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Humanities Libertexts

1.1: College Writing

  • Page ID
    20030
  • What is a College Writing Course?

    Students often enter college writing courses believing they will be taking an “English” course that revolves around reading literature, writing creatively, and/or focusing on grammar.  In fact, that is rarely the case.

    At Cleveland State University, each student is required to take either ENG 100: Intensive College Writing or ENG 101: College Writing I and also ENG 102: College Writing II. Although each course is tagged as “ENG”, the official titles of each course include the words “College Writing.” Their official titles show that they are situated within the academic discipline, or the field of, Composition and Rhetoric. As members of that field, college writing instructors create, critique, and/or draw from pedagogical (teaching) theories and practices. Instructors might gather information from or publish in various discipline specific academic journals or conferences such as the College Composition and Communication Conference.

    In practice, college writing courses teach students about writing and composing processes, how to think critically, use rhetorical knowledge to evaluate sources, integrate legitimate research in formal writing assignments, and write formal expository texts.

    Cleveland State University’s First-Year Writing Sequence

    ENG 100/101 helps you learn basic academic writing techniques while also examining rhetorical situations and rhetorical appeals. These skills connect to the “real world” in multiple ways. For instance, think of the last political ad you saw or an article you read online–how do you know if it was legit? Do you know who paid for the ad/article or who will profit from it? If you do know, what does that mean? Do you ask yourself, “whose agenda is this?” when you interact with popular media like reality tv shows, news programs, commentary programs, blogs, articles, etc.? In ENG 100/101, you will address some of these questions in various contexts to help you learn how to think critically about the world around you.

    ENG 102 teaches you how to do research—find information—and how to use it, which is necessary for any major. We read, research and write to learn, and additionally by doing so, we gain the ability to read and follow both directions and instructions—a skillset desired by all employers. Then, unspoken and perhaps not emphasized is the confidence you gain in a first-year writing class when you discover your voice which after taking a year of composition results in a more mature outlook. This newfound connection to the human world and the natural world is what the critical thinker experiences. Overall, ENG 100/101 and ENG 102 are complimentary to but also different from most “English” courses you might have experienced in the past.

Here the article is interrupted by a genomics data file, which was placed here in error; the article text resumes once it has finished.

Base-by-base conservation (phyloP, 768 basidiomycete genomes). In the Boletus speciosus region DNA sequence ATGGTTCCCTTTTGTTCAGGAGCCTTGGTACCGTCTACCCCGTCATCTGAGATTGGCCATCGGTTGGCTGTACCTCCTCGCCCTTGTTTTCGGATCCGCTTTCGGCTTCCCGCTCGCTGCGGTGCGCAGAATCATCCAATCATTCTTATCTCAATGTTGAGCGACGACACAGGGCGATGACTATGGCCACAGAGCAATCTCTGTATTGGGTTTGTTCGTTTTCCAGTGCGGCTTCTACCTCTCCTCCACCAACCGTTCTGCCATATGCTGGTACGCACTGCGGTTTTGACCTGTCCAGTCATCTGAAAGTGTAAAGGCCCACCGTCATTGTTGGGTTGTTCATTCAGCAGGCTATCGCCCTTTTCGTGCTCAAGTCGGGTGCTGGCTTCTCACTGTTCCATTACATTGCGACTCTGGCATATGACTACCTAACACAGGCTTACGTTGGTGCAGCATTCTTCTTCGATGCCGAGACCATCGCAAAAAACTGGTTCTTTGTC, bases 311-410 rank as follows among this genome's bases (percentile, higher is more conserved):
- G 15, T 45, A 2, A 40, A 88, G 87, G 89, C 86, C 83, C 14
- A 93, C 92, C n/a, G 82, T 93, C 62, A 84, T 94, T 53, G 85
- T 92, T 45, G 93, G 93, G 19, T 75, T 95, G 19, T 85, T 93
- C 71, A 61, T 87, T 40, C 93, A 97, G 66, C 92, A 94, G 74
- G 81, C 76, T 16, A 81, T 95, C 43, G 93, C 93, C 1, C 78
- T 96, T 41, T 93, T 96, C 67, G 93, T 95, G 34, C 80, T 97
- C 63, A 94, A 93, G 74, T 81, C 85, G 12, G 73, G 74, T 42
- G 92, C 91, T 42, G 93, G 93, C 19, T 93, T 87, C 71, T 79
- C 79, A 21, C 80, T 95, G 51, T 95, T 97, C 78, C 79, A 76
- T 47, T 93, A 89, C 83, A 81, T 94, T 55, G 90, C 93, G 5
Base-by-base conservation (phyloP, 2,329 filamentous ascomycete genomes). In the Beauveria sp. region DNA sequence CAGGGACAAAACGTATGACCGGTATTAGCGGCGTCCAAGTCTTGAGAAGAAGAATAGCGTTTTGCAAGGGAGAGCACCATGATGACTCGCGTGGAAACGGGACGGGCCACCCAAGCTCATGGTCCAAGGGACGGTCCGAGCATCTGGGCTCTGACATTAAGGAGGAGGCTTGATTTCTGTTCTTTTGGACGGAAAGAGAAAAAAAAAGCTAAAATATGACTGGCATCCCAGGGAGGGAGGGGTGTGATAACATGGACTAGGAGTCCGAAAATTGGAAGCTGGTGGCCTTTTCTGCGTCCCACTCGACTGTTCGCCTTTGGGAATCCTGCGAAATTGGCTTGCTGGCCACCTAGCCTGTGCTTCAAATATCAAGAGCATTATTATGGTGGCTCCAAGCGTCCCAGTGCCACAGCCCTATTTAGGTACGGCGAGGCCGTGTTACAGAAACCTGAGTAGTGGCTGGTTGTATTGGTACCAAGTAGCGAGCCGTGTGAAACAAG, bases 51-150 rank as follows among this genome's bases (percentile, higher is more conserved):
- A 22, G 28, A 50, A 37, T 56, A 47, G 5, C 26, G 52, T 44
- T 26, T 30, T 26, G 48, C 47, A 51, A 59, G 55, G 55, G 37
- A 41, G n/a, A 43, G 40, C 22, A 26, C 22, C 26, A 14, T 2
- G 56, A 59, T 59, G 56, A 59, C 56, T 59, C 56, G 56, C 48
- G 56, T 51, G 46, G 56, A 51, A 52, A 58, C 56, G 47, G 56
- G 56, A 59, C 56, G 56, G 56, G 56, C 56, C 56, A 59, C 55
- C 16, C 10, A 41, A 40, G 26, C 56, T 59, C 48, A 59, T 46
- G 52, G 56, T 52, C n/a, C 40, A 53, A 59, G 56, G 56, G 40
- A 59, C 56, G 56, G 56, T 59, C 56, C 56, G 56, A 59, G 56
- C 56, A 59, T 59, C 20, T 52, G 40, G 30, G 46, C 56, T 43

Why Should I Care About College Writing Courses?

    Many students who enter college writing courses may at first feel apprehensive or may not see how these courses connect to their intended majors. In reality, college writing courses teach students to use writing to communicate and use critical thinking skills to become savvier consumers of information. Additionally, according to data gathered by Cleveland State’s Undergraduate Studies and Academic Programs using the third-party software platform, Civitas Illume, a student’s successful completion (earning a C or higher) in both ENG 100/101 and ENG 102 have been linked to increased persistence and graduation rates.

    The data show that students who earn a B or higher in their college writing courses have an above average likelihood of graduation. Even though some students might find the idea of earning a B or higher daunting, it is important to remember that you are generally evaluated based on completing process-driven and reflective writing assignments, attending class regularly, and participating. Even more exciting is that the data also suggest that a student who simply raises their grade by one letter, for instance increasing your grade from a C to a B or a D to a C, also has a stronger likelihood of graduating. What this means is whether or not you conceptualize yourself as a B or A student in writing, any student who participates in revision opportunities, attends class, participates in class discussions, and communicates clearly with their instructor can increase their course grade, which positively affects the likelihood that he or she will graduate.

    This all goes to support the notion that while writing class does not need to be scary it should be taken seriously and it does matter.

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